Atkins #250527 v. Christiansen et al

Filing 41

REPORT AND RECOMMENDATION re 24 ; objections to R&R due within 10 days; signed by Magistrate Judge Hugh W. Brenneman, Jr (Magistrate Judge Hugh W. Brenneman, Jr., fhw)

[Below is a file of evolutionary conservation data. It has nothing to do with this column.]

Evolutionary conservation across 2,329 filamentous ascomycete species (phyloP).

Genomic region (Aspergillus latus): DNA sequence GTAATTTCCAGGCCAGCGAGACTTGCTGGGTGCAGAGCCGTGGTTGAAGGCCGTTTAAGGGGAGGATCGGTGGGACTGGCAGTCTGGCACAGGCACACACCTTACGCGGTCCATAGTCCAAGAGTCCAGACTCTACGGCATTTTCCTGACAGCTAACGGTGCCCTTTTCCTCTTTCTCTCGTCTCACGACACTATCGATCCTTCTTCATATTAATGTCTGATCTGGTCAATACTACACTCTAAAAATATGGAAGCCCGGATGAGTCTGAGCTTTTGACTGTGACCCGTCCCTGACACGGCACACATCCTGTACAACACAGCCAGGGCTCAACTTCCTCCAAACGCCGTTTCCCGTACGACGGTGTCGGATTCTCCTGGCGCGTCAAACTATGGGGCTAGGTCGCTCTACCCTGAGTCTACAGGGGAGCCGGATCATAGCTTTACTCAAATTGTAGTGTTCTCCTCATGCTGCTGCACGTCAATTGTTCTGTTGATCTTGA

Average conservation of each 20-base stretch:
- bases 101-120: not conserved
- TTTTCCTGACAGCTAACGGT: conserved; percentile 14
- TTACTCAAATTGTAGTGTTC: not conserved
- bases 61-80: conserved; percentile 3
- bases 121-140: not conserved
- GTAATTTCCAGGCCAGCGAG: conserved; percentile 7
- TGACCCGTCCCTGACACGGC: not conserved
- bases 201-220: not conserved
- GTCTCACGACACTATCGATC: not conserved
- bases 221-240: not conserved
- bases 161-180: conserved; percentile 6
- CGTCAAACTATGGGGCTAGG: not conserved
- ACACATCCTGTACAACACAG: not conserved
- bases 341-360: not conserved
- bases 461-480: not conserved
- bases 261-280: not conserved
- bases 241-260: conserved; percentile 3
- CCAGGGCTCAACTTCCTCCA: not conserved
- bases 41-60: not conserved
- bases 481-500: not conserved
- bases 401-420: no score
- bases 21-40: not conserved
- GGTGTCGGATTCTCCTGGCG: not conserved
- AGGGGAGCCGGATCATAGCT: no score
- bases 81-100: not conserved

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UNITED STATES DISTRICT COURT WESTERN DISTRICT OF MICHIGAN SOUTHERN DIVISION CORTEZ ATKINS, Case No. 1:08-cv-972 Plaintiff, Hon. Robert J. Jonker v. MARK CHRISTIANSEN, et al., Defendants. / REPORT AND RECOMMENDATION This is a civil rights action brought by prisoner incarcerated by the Michigan Department of Corrections (MDOC) pursuant to 42 U.S.C. 1983. This matter is now before the court on defendants' motion to dismiss and for summary judgment (docket no. 24). I. Background Plaintiff seeks relief pursuant to 42 U.S.C. 1983, which confers a private federal right of action against any person who, acting under color of state law, deprives an individual of any right, privilege or immunity secured by the Constitution or federal laws. Burnett v. Grattan, 468 U.S. 42, 45 n. 2 (1984); Stack v. Killian, 96 F.3d 159, 161 (6th Cir.1996). To state a 1983 claim, a plaintiff must allege two elements: (1) a deprivation of rights secured by the Constitution and laws of the United States, and (2) that the defendant deprived him of this federal right under color of law. Jones v. Duncan, 840 F.2d 359, 360-61 (6th Cir. 1988); 42 U.S.C. 1983. Plaintiff has named the following defendants in his complaint: Carson City Correctional Facility (DRF) Inspector Mark Christiansen; Baraga Correctional Facility (AMF) Inspector Craig Smith; AMF Warden David Bergh; Alger Correctional Facility (LMF) Inspector Contreras; MDOC Director Patricia Caruso; Central Office Security Threat Group (STG) Coordinator Robert Mulvaney, and Central Facilities Administration (CFA) Deputy Director Dennis Straub. Plaintiff's claims arise from his classification as a member of a security threat group (STG).1 The complaint sets forth the following allegations. On June 16, 2003, DRF Inspector Christiansen designated plaintiff as an STG I. Compl. at 14-18.2 Plaintiff was subsequently transferred to AMF on February 8, 2006. Id. at 20. In July 2006, AMF Inspector Craig Smith advised plaintiff that he would be considered for STG 1 removal if he stayed away from the Nation of Islam services and activities. Id. at 22. Although plaintiff had stopped attending Nation of Islam religious services in January 2006, he returned to the Nation of Islam services after meeting with Inspector Smith, stating that he "never heard from Smith again." Id. at 21-23. Plaintiff alleged that he appealed his STG I designation on "[n]umerous occasions" by written requests directed to MDOC Director Patricia Caruso, AMF Warden David Bergh, STG Coordinator Robert Prisoners are prohibited from being members of an STG, which is defined as "a group of prisoners designated by the Director as possessing common characteristics which distinguish them from other prisoners or groups of prisoners and which, as a discrete entity, poses a threat to staff or other prisoners or to the custody and security of the facility." MDOC Policy Directive 04.04.113 A, J (eff. 4/28/2003). A prisoner identified as an STG member can be designated as "STG I member" which results in consequences such as: being housed in security Level II or higher; limited visits; having only those work or school assignments as approved by the CFA Classification Director; being prohibited from attending meetings of groups established by prisoners (except religious services and activities); participating in group leisure activities; and, having his cell searched at least weekly. Id. at O-R, X. A prisoner can be designated as an "STG II member" if he is identified as a leader, enforcer or recruiter of an STG, or if he performs certain prohibited activities while designated as an STG I member. Id. at S. An STG II member is subject to additional consequences. Id. at Y. The Sixth Circuit has previously upheld the MDOC's policy directive regarding the classification of inmates as STG members, finding that the policy is rationally related to the legitimate state interest of maintaining order in the prison. See Harbin-Bey v. Rutter, 420 F.3d 571, 576 (6th 2005). The record reflects that plaintiff was designated as an STG I member on June 13, 2003. See discussion, infra. 2 1 2 Mulvaney, and CFA Deputy Director Dennis Straub. Id. at 24. However, none of them responded. Id. The MDOC transferred plaintiff to LMF on March 7, 2008. Id. at 25. On or about May 30, 2008, LMF Inspector Contreras met with plaintiff regarding his removal from STG I. Id. They discussed a questionnaire taken from plaintiff upon his arrival at LMF that explained the differences between the Nation of Islam and the "Five Percenters." Id.3 Inspector Contreras would not remove plaintiff from STG I designation at that time, but would consider it at a later date if staff members recommended removal. Id. On or about July 15, 2008, plaintiff received a copy of the document in which Inspector Christiansen originally designated him as an STG I for being in a group known as "Family." Id. at 27. Three days later, plaintiff signed an STG renunciation form, presented to him by Inspector Contreras. Id. at 28. However, Inspector Contreras did not accept the renunciation. Id. at 29. Plaintiff alleged that he has never been involved in STG behavior. Id. at 30. Nevertheless, he has been subjected to the harsh conditions applied to STG I prisoners: regular shakedowns; lack of vocational training or a work assignment; limits on visitation; and inability to participate in leisure time activities. Id. at 31-37. Plaintiff sets forth three counts against defendants in their individual and official capacities. In Count I, plaintiff alleged that the MDOC violated the Free Exercise Clause of the First Amendment, and engaged in retaliation and discrimination by confiscating "religious materials "The Five Percent Nation originated in New York City in the 1960s after its leader, Clarence Smith (also known as Clarence 13X and Father Allah), broke away from the Nation of Islam. The group's name derives from its belief in `Supreme Mathematics,' which breaks down the population of the world into three groups: the Ten Percent, the Eighty Five Percent, and the Five Percent." Fraise v. Terhune, 283 F.3d 506, 511 (3rd Cir. 2002). 3 3 necessary to practice his religion." Id. at 44. In Count II, plaintiff alleged that his STG I designation violated his rights under the Equal Protection Clause of the Fourteenth Amendment. Id. at 45. In Count III, plaintiff alleged that he was deprived of his rights as guaranteed by the Religious Land Use and Institutionalized Persons Act of 2000 ("RLUIPA"), 42 U.S.C. 2000cc (a)(1-2). Id. at 46. For his relief, plaintiff seeks an injunction to remove his STG I designation and punitive damages against each defendant. II. Legal Standard Summary judgment is appropriate "if the pleadings, the discovery and disclosure materials on file, and any affidavits show that there is no genuine issue as to any material fact and that the movant is entitled to judgment as a matter of law." Fed. R. Civ. P. 56(c). In Copeland v. Machulis, 57 F.3d 476 (6th Cir. 1995), the court set forth the standard for deciding a motion for summary judgment: The moving party bears the initial burden of establishing an absence of evidence to support the nonmoving party's case. Once the moving party has met its burden of production, the nonmoving party cannot rest on its pleadings, but must present significant probative evidence in support of the complaint to defeat the motion for summary judgment. The mere existence of a scintilla of evidence to support plaintiff's position will be insufficient; there must be evidence on which the jury could reasonably find for the plaintiff. Copeland, 57 F.3d at 478-79 (citations omitted). "In deciding a motion for summary judgment, the court views the factual evidence and draws all reasonable inferences in favor of the nonmoving party." McLean v. 988011 Ontario Ltd., 224 F.3d 797, 800 (6th Cir. 2000). However, the court is not bound to blindly adopt a non-moving party's version of the facts. "When opposing parties tell two different stories, one of which is blatantly contradicted by the record, so that no reasonable jury 4 could believe it, a court should not adopt that version of the facts for purposes of ruling on a motion for summary judgment." Scott v. Harris, 550 U.S. 372, 380 (2007). III. A. Discussion Plaintiff's 1983 claims against Inspector Christiansen and STG Coordinator Mulvaney The claims alleged against Inspector Christiansen and STG Coordinator Mulvaney with respect to his designation as an STG I member occurred on June 13, 2003. See docket no. 25-3 at p. 13. However, plaintiff did not file this action until October 15, 2008, more than five years after the fact. Inspector Christiansen and STG Coordinator Mulvaney contend that these claims asserted against them are barred by the relevant statute of limitations. The court agrees. Michigan's three year statute of limitations, Mich. Comp. Laws 600.5805(8), applies to alleged civil rights violations under 42 U.S.C. 1983. Carroll v. Wilkerson, 782 F.2d 44, 45 (6th Cir. 1986). The statute of limitations for the June 13, 2003 STG 1 designation expired on June 13, 2006, more than two years before plaintiff filed this action.4 In his response, plaintiff contends that this action is not time barred because it is a continuing violation that commenced with his STG I designation in June 2003. The court disagrees. The Sixth Circuit has drawn a distinction between a continuing violation occasioned by "continual unlawful acts" and the "continuing ill effects from an original violation." McCune v. City of Grand Rapids, 842 F.2d 903, 905-06 (6th Cir. 1988). See, e.g., Ward v. Caulk, 650 F.2d 1144, 1147 (9th Cir. 1981) (continuing non-employment resulting from a discriminatory action is not a continuing Defendants note that because plaintiff is a prisoner proceeding under the Prison Litigation Reform Act, the statute of limitations would be tolled for the period of time required to exhaust such administrative remedies as are available. See Brown v. Morgan, 209 F.3d 595, 596-97 (6th Cir. 2000). However, the tolling is inapplicable. There is no evidence that plaintiff attempted to exhaust his administrative remedies after the designation and plaintiff does not contend that he did. 4 5 violation). In this case, the alleged "unlawful act" was the STG I designation made on June 13, 2003. Plaintiff's subsequent confinement did not arise from subsequent acts by defendants but were the "continuing ill effects" from that original designation. Accordingly, the 1983 action against Inspector Christiansen and STG Coordinator Mulvaney for the original STG I designation is barred by the applicable statute of limitations. Finally, while defendants' motion apparently seeks dismissal of plaintiff's RLUIPA claim against Christiansen and Mulvaney on statute of limitations grounds, they fail to present any arguments to support the dismissal. "[I]ssues adverted to in a perfunctory manner, unaccompanied by some effort at developed argumentation, are deemed waived." McPherson v. Kelsey, 125 F.3d 989, 995-96 (6th Cir. 1997). A court need not make the lawyer's case by scouring the party's various submissions to piece together appropriate arguments. Little v. Cox's Supermarkets, 71 F.3d 637, 641 (7th Cir. 1995). Accordingly, the court deems the RLUIPA statute of limitations claim waived. B. RLUIPA claims seeking monetary damages from individual defendants RLUIPA prevents the government from placing a substantial burden on a prisoner's religious exercise, providing in pertinent part that: (a) No government shall impose a substantial burden on the religious exercise of a person residing in or confined to an institution . . . even if the burden results from a rule of general applicability, unless the government demonstrates that imposition of the burden on that person-(1) is in furtherance of a compelling governmental interest; and (2) is the least restrictive means of furthering that compelling governmental interest. 42 U.S.C. 2000cc-1. RLUIPA allows a prisoner to "assert a violation of this chapter as a claim or defense in a judicial proceeding and obtain appropriate relief against a government." Id. at 6 2000cc-2(a). However, a prisoner plaintiff cannot sue government employees in their individual capacities under RLUIPA. See Smith v. Allen, 502 F.3d 1255, 1271-75 (11th Cir. 2007) (in holding that a prisoner plaintiff was not entitled to sue defendants in their individual capacities under section 3 of RLUIPA, court observed that "a construction of RLUIPA providing for individual liability raises substantial constitutional concerns" because this section is derived from Congress' spending power and cannot be construed as creating a private action against individual defendants for monetary damages). See also, Garrison v. Dutcher, No. 1:07-cv-642, 2008 WL 4534098 at *4 (W.D. Mich. Sept. 30, 2008) ("[t]he Court is persuaded by the reasoning of the Eleventh Circuit and concludes that RLUIPA does not authorize individual-capacity claims"). Accordingly, defendants are entitled to summary judgment on plaintiff's RLUIPA claims for monetary damages asserted against them as individuals. C. Eleventh Amendment Immunity Plaintiff's 1983 claims for monetary damages against the defendants in their official capacities are barred by Eleventh Amendment immunity. See Will v. Department of State Police, 491 U.S. 58, 64-71 (1989); Rodgers v. Banks, 344 F.3d 587, 594 (6th Cir. 2003) ("the Eleventh Amendment bars 1983 suits seeking money damages against states and against state employees sued in their official capacities"). Similarly, defendants are entitled to Eleventh Amendment immunity with respect to plaintiff's RLUIPA claims for monetary damages against them in their official capacities. Cardinal v. Metrish, 564 F.3d 794, 798 (6th Cir. 2009). Accordingly, defendants are entitled to summary judgment on these claims for damages for acts performed in their official capacities. 7 D. Plaintiff's claims for injunctive relief to remove the STG I designation Plaintiff also seeks injunctive relief from defendants in their official capacities under both 1983 and RLUIPA. It is well settled that plaintiff can seek injunctive relief against defendants in their official capacities in a 1983 action, because "official-capacity actions for prospective relief are not treated as actions against the State." Will, 491 U.S. at 71, n. 10, quoting Kentucky v. Graham, 473 U.S. 159, 167, n. 14, (1985); Ex parte Young, 209 U.S. 123, 159-160 (1908). Similarly, plaintiff can obtain injunctive relief from defendants, in their official capacities, under RLUIPA. Mayfield v. Texas Department of Criminal Justice, 429 F.3d 599, 605 (5th Cir. 2008). Cf. Cardinal, 564 F.3d at 798-99 (noting that prisoner's RLUIPA claim for injunctive relief, asserted against the warden in her official capacity, was moot because plaintiff had been transferred to another facility). Nevertheless, plaintiff is not entitled to the requested relief. Plaintiff's STG I designation was removed on December 18, 2008, approximately two months after plaintiff filed this action. See Renunciation/Removal Form (docket no. 25-7). The removal of the STG I designation afforded plaintiff the injunctive relief sought in this action, rendering this claim moot. "[A] case is moot when the issues presented are no longer `live' or the parties lack a legally cognizable interest in the outcome. . . Where one of the several issues presented becomes moot, the remaining live issues supply the constitutional requirement of a case or controversy." Powell v. McCormack, 395 U.S. 486, 497 (1969). "In other words, if events that occur subsequent to the filing of a lawsuit . . . deprive the court of the ability to give meaningful relief, then the case is moot and must be dismissed." Ailor v. City of Maynardville, Tennessee, 368 F.3d 587, 596 (6th Cir. 2004) (internal quotation marks and bracket omitted). See also, Cardinal, 564 F.3d at 798-99 (plaintiff prisoner's 8 request for injunctive relief asserted against correctional facility's warden under RLUIPA was rendered moot when prisoner was transferred to a different facility). Accordingly, plaintiff's request for injunctive relief removing his STG I designation should be denied as moot. E. Plaintiff's 1983 claims against Director Caruso, Warden Bergh, and CFA Deputy Director Straub Plaintiff has alleged that Director Caruso, Warden Bergh and CFA Deputy Director failed to respond to his written inquiries regarding his STG I designation. These allegations are insufficient to state a claim under 1983. None of these three prison officials participated in the decision to designate plaintiff as an STG I member. It is well settled that a 1983 action cannot be based on a theory of respondeat superior. See Monell v. New York City Dep't. of Social Services, 436 U.S. 658, 691 (1978); Taylor v. Michigan Dep't. of Corrections, 69 F.3d 76, 80-81 (6th Cir. 1995). A supervisor's liability under 1983 cannot attach where the allegation of liability is based upon a mere failure to act. Salehpour v. University of Tennessee, 159 F.3d 199, 206 (6th Cir. 1998). In order to hold a supervisor liable under 1983, "[t]here must be a showing that the supervisor encouraged the specific incident of misconduct or in some other way directly participated in it." Bellamy v. Bradley, 729 F.2d 416, 421 (6th Cir. 1984). Plaintiff cannot maintain a 1983 action against these three defendants simply because they failed to respond to his correspondence. "The law is clear that allegations that an official ignored a prisoner's letter are insufficient to establish liability." Watson v. McGinnis, 964 F. Supp. 127, 130 (S.D. N.Y.1997) (collecting cases). Accordingly, plaintiff's claims against Director Caruso, Warden Bergh and CFA Deputy Director Straub should be dismissed. 9 F. 1. Qualified immunity for 1983 claims against Inspectors Smith and Contreras Legal standard Finally, defendants contend that they are entitled to qualified immunity with respect to plaintiff's remaining 1983 claims, which allege a violation of the First Amendment's Free Exercise Clause and a Fourteenth Amendment Equal Protection Claim.5 Qualified immunity from civil actions for damages is not a mere defense to liability, but rather absolute immunity from suit and an entitlement not to stand trial, which should be determined at the earliest possible stage in litigation. See Saucier v. Katz, 533 U.S. 194, 201 (2001). Government officials have qualified immunity from suit under 1983 for damages arising out of the performance of their official duties if "their conduct does not violate clearly established statutory or constitutional rights of which a reasonable person would have known." Harlow v. Fitzgerald, 457 U.S. 800, 818 (1982). Consequently, the doctrine of qualified immunity protects "all but the plainly incompetent or those who knowingly violate the law." Malley v. Briggs, 475 U.S. 335, 341 (1986). Qualified immunity involves a two-fold inquiry: First, "[t]aken in the light most favorable to the party asserting the injury, do the facts alleged show the officer's conduct violated a constitutional right? . . . [T]he next, sequential step is to ask whether the right was clearly established." Barber v. Overton, 496 F.3d 449, 453 (6th Cir. 2007), quoting Saucier, 533 U.S. at 201. Because plaintiff's 1983claims against defendants Christiansen, Bergh, Mulvaney, Straub and Caruso fail on other grounds, it is unnecessary for the court to address their claims of qualified immunity. 5 10 2. First Amendment claim In Count I, plaintiff claims that defendants confiscated his religious materials necessary to practice his religion and discriminated and retaliated against him "for seeking to practice and advance his Rights of the Free Exercise Clause guaranteed by the 1st Amendment of the U.S. Constitution." Compl. at 44. Plaintiff's complaint does not contain any allegations to support claims of confiscation, retaliation or discrimination. The court has a duty to read a pro se plaintiff's complaint indulgently. See Haines v. Kerner, 404 U.S. 519 (1972); Kent v. Johnson, 821 F.2d 1220, 1223-24 (6th Cir. 1987). However, this duty does not require the court to conjure up unpled allegations and claims.6 The gist of plaintiff's First Amendment claim is that he was designated as an STG I member because of his religious beliefs, specifically his membership in the Nation of Islam. MDOC records demonstrate that plaintiff was designated as an STG because of he was a member of an "Intolerant/Subversive Group" known as the "Family." See docket no. 25-3. When plaintiff renounced his affiliation with the STG in December 2008, the group was identified as an "Intolerant Subversive" group known as the "Family." See docket no. 35-7. None of the MDOC records indicate that plaintiff was designated as an STG due to his affiliation with the Nation of Islam or that See Rogers v. Detroit Police Dept., 595 F. Supp.2d 757, 766 (E.D. Mich. 2009) ("[C]ourts may not rewrite a complaint to include claims that were never presented, Barnett v. Hargett, 174 F.3d 1128 (10th Cir.1999), nor may courts construct the plaintiff's legal arguments for him, Small v. Endicott, 998 F.2d 411 (7th Cir.1993). Neither may the court `conjure up unpled allegations,' McDonald v. Hall, 610 F.2d 16, 19 (1st Cir.1979), nor create a claim for Plaintiff, Clark v. Nat'l Travelers Life Ins. Co., 518 F.2d 1167, 1169 (6th Cir.1975), because to hold otherwise would require the court `to explore exhaustively all potential claims of a pro se plaintiff, [and] would also transform the district court from its legitimate advisory role to the improper role of an advocate seeking out the strongest arguments and most successful strategies for a party.' Beaudett v. City of Hampton, 775 F.2d 1274, 1278 (4th Cir.1985).) 6 11 he was asked to renounce his affiliation with the Nation of Islam. In his affidavit in opposition to the motion for summary judgment, plaintiff attempts to create a First Amendment issue by stating that the renunciation form presented to him on June 10, 2003 "clearly bared [sic] the name: Nation of Islam; Intolerant/Subversive Group." Plaintiff's Aff. at 7 (docket no. 36-2). Contrary to plaintiff's claim, this renunciation form did not refer to the Nation of Islam. See docket no. 25-3, p. 6. For purposes of this motion, the court is not required to adopt plaintiff's version of the facts, which is "blatantly contradicted by the record." See Scott, 550 U.S. at 380. Plaintiff has failed to demonstrate that his First Amendment rights were violated by failing to remove him from the STG I designation. Accordingly, Inspectors Smith and Contreras are entitled to summary judgment on this claim. 3. Fourteenth Amendment claim Finally, in Count II, plaintiff contends that Inspectors Smith and Contreras violated his rights under the Equal Protection Clause of the Fourteenth Amendment. Plaintiff's contention is without merit. While plaintiff argues that his STG I designation was based upon religious beliefs, the record demonstrates that he was designated as an STG member due to his affiliation with the "Family," not with his religious affiliation with the Nation of Islam. A prisoner's designation as a member of an STG under the MDOC policy directives does not violate either his due process or equal protection rights. Harbin-Bey, 420 F.3d at 577-78. Inmates are not a suspect class and have no constitutional right to be placed in a specific security classification. Id. at 576. Furthermore, there is no due process violation associated with the STG I designation because a prisoner can file a grievance with respect to this designation, exhaust the grievance process and file a suit in federal court. Id. at 577-78. Plaintiff has failed to demonstrate a Fourteenth Amendment violation arising 12 from his STG I designation. Accordingly, Inspectors Smith and Contreras are entitled to summary judgment on that claim. IV. Recommendation For the reasons set forth above, I respectfully recommend that defendants' motion for summary judgment (docket no. 24) be GRANTED and that this action be dismissed. Dated: July 13, 2009 /s/ Hugh W. Brenneman, Jr. HUGH W. BRENNEMAN, JR. United States Magistrate Judge ANY OBJECTIONS to this Report and Recommendation must be served and filed with the Clerk of the Court within ten (10) days after service of the report. All objections and responses to objections are governed by W.D. Mich. LCivR 72.3(b). Failure to serve and file written objections within the specified time waives the right to appeal the District Court's order. Thomas v. Arn, 474 U.S. 140 (1985); United States v. Walters, 638 F.2d 947 (6th Cir. 1981). 13